The International Partnership for Sustainable Development in Mountain Regions (IPSDMR) was initiated by the Government of Switzerland, the Food and Agriculture Organization (FAO), the United Nations Environmental Program (UNEP), the Government of Italy, and the Mountain Forum (MF) during the International Year of Mountains 2002 (IYM2002). The concept of the IPSDMR originally took shape during sessions of the Preparatory Committee for the World Summit on Sustainable Development (WSSD) and was finalized—with the publication of a basic concept document—at the 4th session of the Preparatory Committee in Bali, Indonesia, in June 2002. The Partnership was officially adopted as a “Type 2 Outcome” at the WSSD in Johannesburg, South Africa, 26 August 2002–4 September 2002. Activities so far in 2003 have included several meetings in Switzerland, an e-consultation moderated by the MF, and a side event at the meeting of the Commission on Sustainable Development (CSD-11) in New York. These activities culminated in the First Global Meeting of Members of the Mountain Partnership, held in Merano, Italy, 5 October 2003–6 October 2003.
To date, more than 75 countries, intergovernmental organizations, and major groups have joined the IPSDMR. The Partnership is committed to mountain-specific goals of the WSSD, with the aims of sharing knowledge and experience and promoting cooperation among its members. The First Global Meeting took place at the invitation of the Italian Government and featured participants from every part of the world. The Meeting commenced with a dinner in Verona on 4 October, followed by 2 days of plenary sessions and debate in Merano. Key opening statements and remarks were delivered on the first day by the Italian Minister of Foreign Affairs, the Italian Minister of Regional Affairs, the Deputy Director-General of FAO, and the Deputy Director-General of the Swiss Agency for Development and Cooperation (SDC). This was followed by remarks by speakers from mountain organizations, which terminated the first day's plenary session. Several representatives of governments and nongovernmental organizations participated in the debate session following the plenary session, to complete the first day's work.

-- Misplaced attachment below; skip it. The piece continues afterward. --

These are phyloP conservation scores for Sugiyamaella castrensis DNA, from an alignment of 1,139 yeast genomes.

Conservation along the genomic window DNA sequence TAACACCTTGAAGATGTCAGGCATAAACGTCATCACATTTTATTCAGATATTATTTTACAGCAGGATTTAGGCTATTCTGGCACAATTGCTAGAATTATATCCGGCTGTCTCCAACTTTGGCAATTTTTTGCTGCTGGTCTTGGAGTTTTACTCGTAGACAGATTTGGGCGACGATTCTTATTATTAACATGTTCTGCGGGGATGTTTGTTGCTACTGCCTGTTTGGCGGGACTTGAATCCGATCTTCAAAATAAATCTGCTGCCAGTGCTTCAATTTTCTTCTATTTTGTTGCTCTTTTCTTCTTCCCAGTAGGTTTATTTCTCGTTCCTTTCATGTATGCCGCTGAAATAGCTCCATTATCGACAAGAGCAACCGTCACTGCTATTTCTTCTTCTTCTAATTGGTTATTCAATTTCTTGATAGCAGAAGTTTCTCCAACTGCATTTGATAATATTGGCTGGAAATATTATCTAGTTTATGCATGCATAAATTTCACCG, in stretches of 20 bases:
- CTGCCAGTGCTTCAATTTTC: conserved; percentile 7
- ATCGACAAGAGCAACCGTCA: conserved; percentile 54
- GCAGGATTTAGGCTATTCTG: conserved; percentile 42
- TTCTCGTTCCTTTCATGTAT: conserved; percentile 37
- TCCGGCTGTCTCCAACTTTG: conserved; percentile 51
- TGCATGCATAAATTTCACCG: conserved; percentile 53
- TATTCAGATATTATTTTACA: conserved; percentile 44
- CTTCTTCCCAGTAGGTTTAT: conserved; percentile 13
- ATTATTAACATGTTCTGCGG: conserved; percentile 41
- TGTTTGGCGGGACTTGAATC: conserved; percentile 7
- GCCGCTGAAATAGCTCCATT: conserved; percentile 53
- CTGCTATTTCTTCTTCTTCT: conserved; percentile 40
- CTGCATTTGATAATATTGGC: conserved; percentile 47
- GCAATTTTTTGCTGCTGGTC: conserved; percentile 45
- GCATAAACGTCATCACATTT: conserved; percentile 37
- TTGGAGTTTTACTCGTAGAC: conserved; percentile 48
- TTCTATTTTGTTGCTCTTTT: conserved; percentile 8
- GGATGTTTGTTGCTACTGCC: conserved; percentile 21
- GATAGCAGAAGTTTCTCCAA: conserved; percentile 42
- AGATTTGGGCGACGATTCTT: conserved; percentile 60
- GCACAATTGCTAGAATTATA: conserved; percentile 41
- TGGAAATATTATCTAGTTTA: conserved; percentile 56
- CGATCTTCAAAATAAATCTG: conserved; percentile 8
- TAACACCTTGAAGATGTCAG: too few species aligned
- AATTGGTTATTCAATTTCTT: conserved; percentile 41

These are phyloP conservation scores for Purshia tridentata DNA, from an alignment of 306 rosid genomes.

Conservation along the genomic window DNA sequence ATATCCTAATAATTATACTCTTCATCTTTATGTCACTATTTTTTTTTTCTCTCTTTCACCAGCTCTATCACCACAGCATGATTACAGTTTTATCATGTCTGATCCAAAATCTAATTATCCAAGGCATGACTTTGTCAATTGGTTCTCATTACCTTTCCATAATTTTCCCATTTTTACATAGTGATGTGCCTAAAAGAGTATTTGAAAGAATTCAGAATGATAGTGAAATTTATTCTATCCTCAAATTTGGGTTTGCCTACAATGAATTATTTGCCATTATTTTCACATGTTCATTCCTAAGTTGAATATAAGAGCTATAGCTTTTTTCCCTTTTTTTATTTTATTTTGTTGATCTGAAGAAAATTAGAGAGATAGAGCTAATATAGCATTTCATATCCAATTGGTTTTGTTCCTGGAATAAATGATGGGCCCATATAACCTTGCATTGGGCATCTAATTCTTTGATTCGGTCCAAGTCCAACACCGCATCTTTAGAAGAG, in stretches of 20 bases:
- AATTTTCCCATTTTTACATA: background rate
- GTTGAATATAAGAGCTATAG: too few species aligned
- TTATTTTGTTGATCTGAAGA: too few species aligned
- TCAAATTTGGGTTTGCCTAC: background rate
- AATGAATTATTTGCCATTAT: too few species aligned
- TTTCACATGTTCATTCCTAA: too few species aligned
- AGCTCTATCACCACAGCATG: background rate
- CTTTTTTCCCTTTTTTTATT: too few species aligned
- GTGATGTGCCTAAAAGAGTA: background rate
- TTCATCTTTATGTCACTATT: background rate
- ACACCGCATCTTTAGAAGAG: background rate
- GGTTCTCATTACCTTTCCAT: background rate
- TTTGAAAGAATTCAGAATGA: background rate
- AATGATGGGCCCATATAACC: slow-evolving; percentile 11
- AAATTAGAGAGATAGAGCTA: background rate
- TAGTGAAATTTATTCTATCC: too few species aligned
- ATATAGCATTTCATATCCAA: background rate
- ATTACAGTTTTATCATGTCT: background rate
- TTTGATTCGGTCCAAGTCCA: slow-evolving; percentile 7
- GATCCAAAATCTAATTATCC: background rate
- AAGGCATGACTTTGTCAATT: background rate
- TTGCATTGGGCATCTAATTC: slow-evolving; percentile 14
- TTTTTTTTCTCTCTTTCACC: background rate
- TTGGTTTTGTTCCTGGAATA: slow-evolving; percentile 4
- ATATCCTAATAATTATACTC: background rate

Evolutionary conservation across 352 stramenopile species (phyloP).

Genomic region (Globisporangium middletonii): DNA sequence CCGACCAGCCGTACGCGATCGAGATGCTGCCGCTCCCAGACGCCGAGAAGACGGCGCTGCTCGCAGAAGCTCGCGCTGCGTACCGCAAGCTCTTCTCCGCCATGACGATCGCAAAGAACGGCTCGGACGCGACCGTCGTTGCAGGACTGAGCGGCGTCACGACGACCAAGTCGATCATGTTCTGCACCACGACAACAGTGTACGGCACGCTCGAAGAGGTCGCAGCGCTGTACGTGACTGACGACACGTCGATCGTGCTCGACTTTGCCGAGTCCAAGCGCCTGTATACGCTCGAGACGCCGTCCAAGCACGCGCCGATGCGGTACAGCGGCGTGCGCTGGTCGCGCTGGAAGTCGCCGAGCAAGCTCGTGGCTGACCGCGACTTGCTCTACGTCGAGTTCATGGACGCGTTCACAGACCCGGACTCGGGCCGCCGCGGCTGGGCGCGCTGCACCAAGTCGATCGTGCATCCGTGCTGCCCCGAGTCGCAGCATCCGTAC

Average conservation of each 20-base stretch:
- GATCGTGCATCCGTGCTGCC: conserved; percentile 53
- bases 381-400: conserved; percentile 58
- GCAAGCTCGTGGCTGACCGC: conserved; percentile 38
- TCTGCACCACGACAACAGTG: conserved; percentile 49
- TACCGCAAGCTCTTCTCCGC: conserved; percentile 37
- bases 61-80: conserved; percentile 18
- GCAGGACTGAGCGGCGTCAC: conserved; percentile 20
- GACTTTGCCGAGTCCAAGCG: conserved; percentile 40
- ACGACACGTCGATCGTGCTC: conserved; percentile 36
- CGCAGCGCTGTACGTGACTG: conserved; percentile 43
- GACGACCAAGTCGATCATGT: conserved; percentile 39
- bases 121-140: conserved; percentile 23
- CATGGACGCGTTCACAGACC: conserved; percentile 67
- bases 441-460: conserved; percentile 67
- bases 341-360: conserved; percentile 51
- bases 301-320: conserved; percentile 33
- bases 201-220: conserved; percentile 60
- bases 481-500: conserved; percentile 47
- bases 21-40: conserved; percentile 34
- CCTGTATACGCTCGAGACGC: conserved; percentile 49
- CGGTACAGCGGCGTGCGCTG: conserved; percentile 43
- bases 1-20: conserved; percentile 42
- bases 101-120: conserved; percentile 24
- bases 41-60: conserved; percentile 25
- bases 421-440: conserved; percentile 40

Exploring the structure and themes of the IPSDMR
The plenary session on the second day opened with a keynote address by Gabriel Campbell, Director-General of the International Centre for Integrated Mountain Development (ICIMOD) and Chairperson of the MF. Gabriel Campbell enumerated the key questions facing the new Partnership, including practices and procedures, structure, equality of treatment among partners, and assurance of adequate attention to the poor in mountain regions. He then summarized the results of the e-conference held in April 2003 to gather input from Partnership members. One important theme in this respect was the possibility of establishing goals similar to the UN Millennium Goals (cutting poverty in mountain areas by one half, providing payment for environmental services in mountains, ensuring greater upstream–downstream equity, etc.). This presentation was followed by speakers representing, among others, the Government of Peru, the United Nations Educational, Scientific, and Cultural Organization (UNESCO), the United Nations Convention to Combat Desertification (UNCCD), the Consortium for the Sustainable Development of the Andean Ecoregion (CONDESAN), and the Mountain Environment Protection Society of Iran. In addition, Afghan Environment Minister Ahmad Nuristani made a plea for development work in his war-torn country. This cross-section of organizations and points of view inspired numerous interventions from the floor, which were delivered in the follow-up debate session.